Once voters have done their research, they can create a simple list to remind them how they intend to vote. The mobile platform makes it easy for voters to take their checklist into the voting booth.

Function 4: Where to vote
Many voters know where their polling station is — but for young adults who may move frequently, voting can be more difficult. The application shows voters exactly where their polling place is and how to get there.

A responsive web platform
Most young adults get their news from the internet, and it’s a powerful tool to help them get connected. A responsive web platform means that voters can access Ballot on multiple devices, including desktop and tablet computers, and smartphones.

Students are required in the fourth-year thesis process to identify a social and/or commercial problem area that requires a design response. They conduct secondary research to gather sources to better inform them about the various issues surrounding their problem area. Students then engage and collaborate with a variety of stakeholders — such as direct users, audience members, and other interested parties — to generate possible approaches to the problem. Design prototypes are developed, which are then refined via evaluative research with stakeholders to arrive at finished design solutions.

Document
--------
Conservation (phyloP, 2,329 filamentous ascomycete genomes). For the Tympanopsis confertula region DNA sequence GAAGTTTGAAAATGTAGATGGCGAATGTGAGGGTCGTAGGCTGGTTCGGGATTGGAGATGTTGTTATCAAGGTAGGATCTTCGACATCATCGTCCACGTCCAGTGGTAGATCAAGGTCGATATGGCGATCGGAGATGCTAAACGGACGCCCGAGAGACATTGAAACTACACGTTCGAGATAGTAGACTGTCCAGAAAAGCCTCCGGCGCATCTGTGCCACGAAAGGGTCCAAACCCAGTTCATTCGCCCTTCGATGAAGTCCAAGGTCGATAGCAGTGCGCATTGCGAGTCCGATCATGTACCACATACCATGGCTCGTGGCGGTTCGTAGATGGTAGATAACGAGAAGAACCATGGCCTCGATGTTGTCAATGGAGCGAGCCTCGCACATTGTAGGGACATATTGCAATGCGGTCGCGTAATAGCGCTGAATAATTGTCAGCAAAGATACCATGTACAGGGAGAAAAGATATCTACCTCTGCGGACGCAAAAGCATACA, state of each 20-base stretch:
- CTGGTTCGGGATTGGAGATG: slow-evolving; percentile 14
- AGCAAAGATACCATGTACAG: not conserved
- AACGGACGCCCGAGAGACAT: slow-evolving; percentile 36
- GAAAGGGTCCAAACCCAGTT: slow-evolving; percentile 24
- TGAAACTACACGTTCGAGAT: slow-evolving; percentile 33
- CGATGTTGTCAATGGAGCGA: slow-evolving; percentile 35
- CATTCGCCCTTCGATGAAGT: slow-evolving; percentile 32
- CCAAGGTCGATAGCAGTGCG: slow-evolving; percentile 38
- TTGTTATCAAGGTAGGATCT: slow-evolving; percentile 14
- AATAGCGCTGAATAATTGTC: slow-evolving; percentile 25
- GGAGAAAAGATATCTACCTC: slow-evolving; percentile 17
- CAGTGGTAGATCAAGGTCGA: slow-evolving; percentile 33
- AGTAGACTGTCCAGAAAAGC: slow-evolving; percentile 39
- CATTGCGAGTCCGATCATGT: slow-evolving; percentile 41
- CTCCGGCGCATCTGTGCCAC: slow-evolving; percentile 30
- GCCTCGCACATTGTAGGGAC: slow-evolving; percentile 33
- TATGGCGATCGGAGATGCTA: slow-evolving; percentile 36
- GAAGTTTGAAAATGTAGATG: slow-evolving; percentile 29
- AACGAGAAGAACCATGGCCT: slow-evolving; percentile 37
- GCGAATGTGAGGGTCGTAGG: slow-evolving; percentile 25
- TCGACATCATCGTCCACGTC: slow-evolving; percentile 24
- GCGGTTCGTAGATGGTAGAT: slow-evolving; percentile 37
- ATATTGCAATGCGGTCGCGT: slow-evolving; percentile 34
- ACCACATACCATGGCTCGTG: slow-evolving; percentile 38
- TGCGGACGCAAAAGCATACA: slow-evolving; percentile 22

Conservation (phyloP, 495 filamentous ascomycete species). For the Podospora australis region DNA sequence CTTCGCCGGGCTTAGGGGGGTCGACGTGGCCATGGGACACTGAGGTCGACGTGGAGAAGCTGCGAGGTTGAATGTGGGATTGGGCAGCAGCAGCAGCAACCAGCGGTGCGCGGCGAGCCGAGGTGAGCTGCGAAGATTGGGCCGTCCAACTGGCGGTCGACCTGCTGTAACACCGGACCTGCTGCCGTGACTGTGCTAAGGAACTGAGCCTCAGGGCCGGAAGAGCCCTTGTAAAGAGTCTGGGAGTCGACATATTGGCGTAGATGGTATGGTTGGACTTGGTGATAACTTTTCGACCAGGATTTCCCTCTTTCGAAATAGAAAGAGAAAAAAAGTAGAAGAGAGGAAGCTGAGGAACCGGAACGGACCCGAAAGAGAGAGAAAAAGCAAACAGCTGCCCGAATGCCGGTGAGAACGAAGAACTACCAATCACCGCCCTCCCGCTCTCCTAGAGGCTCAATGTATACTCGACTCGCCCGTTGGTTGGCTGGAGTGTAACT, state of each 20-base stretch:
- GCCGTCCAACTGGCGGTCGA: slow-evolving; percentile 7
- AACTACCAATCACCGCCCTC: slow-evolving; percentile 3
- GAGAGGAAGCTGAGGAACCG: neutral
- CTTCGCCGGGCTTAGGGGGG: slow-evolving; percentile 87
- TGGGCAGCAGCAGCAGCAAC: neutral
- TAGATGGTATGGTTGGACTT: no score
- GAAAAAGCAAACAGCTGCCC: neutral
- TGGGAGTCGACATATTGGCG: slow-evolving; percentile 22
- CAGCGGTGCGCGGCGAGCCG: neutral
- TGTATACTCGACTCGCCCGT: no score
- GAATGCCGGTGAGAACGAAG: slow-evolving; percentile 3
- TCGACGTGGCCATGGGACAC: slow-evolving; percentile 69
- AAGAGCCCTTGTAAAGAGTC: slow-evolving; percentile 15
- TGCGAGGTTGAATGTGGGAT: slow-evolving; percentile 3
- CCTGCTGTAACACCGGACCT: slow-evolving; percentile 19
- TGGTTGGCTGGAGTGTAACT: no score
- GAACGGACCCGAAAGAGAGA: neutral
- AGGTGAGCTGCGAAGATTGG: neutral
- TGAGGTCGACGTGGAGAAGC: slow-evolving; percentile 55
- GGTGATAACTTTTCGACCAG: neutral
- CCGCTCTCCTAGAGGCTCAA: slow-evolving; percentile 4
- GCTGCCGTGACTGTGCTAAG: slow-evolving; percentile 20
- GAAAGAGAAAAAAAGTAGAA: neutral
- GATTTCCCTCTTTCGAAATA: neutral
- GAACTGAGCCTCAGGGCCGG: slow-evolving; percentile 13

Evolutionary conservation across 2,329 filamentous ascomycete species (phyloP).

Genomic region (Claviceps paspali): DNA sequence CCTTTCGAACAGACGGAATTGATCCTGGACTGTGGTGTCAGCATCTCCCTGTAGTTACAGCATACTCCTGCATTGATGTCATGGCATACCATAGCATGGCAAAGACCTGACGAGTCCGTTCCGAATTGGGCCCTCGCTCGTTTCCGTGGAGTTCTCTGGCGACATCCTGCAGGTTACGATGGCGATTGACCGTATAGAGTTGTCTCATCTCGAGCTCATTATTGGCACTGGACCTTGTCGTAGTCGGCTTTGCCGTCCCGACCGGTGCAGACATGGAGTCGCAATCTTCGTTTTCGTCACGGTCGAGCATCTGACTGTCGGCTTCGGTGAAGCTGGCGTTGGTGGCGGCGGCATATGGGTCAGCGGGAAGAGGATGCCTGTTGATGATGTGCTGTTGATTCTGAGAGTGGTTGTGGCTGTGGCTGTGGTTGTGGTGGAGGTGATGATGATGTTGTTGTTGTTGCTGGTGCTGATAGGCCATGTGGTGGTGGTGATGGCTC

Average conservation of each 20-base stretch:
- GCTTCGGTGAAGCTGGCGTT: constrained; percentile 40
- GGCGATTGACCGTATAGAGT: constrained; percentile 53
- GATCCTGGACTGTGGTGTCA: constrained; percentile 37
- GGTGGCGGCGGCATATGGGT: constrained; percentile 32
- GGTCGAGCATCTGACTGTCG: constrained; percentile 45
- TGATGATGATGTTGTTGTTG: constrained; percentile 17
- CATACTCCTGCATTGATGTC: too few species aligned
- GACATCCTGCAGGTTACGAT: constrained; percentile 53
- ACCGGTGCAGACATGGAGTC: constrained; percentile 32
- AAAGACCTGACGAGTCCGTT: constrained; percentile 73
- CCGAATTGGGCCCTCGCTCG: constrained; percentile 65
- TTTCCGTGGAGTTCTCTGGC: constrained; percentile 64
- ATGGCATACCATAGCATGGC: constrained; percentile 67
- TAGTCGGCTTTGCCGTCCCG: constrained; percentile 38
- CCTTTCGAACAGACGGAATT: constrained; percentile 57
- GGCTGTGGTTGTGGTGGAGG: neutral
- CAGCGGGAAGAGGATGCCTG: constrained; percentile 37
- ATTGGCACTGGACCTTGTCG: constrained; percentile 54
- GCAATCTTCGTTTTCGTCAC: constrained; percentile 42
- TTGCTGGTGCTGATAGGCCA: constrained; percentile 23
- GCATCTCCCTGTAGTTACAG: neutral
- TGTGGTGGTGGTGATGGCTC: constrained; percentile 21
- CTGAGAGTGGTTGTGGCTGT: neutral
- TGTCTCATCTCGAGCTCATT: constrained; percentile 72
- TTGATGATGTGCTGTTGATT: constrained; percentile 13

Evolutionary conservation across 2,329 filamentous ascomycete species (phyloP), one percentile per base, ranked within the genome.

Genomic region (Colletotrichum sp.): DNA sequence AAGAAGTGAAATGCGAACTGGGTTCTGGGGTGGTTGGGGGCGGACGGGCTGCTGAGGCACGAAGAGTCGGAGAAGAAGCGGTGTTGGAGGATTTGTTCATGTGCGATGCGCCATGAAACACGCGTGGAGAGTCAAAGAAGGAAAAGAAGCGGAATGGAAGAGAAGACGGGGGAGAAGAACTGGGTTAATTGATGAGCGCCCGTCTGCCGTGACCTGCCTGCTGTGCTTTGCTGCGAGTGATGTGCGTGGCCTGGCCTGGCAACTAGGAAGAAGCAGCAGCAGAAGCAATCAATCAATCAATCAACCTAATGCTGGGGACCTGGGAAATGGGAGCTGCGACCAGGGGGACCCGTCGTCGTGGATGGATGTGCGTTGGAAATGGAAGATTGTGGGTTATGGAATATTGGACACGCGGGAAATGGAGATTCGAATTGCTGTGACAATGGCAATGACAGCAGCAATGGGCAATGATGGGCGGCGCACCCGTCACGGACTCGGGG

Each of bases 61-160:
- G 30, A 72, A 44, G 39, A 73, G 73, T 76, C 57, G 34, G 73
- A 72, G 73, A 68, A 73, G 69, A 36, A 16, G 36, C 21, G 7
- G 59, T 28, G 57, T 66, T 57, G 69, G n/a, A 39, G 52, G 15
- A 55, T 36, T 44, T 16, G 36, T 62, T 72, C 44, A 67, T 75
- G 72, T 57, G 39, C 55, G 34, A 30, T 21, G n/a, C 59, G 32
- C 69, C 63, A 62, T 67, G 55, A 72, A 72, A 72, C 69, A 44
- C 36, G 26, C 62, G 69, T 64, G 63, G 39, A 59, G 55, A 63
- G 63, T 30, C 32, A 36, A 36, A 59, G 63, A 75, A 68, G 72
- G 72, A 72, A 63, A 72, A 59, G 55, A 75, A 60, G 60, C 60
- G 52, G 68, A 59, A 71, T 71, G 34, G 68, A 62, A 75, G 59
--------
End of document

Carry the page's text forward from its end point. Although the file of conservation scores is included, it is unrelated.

Access to users was not an issue, as many individuals from the 18–25-year-old age group in the Ohio State University campus community were willing to speak about the voting process and to evaluate design prototypes at various stages. The major challenge was with the local county board of elections, which chose not to participate in the project. Fortunately, the local chapter of the League of Women Voters proved to be very helpful, and provided valuable background information, as well as feedback on the project as it developed.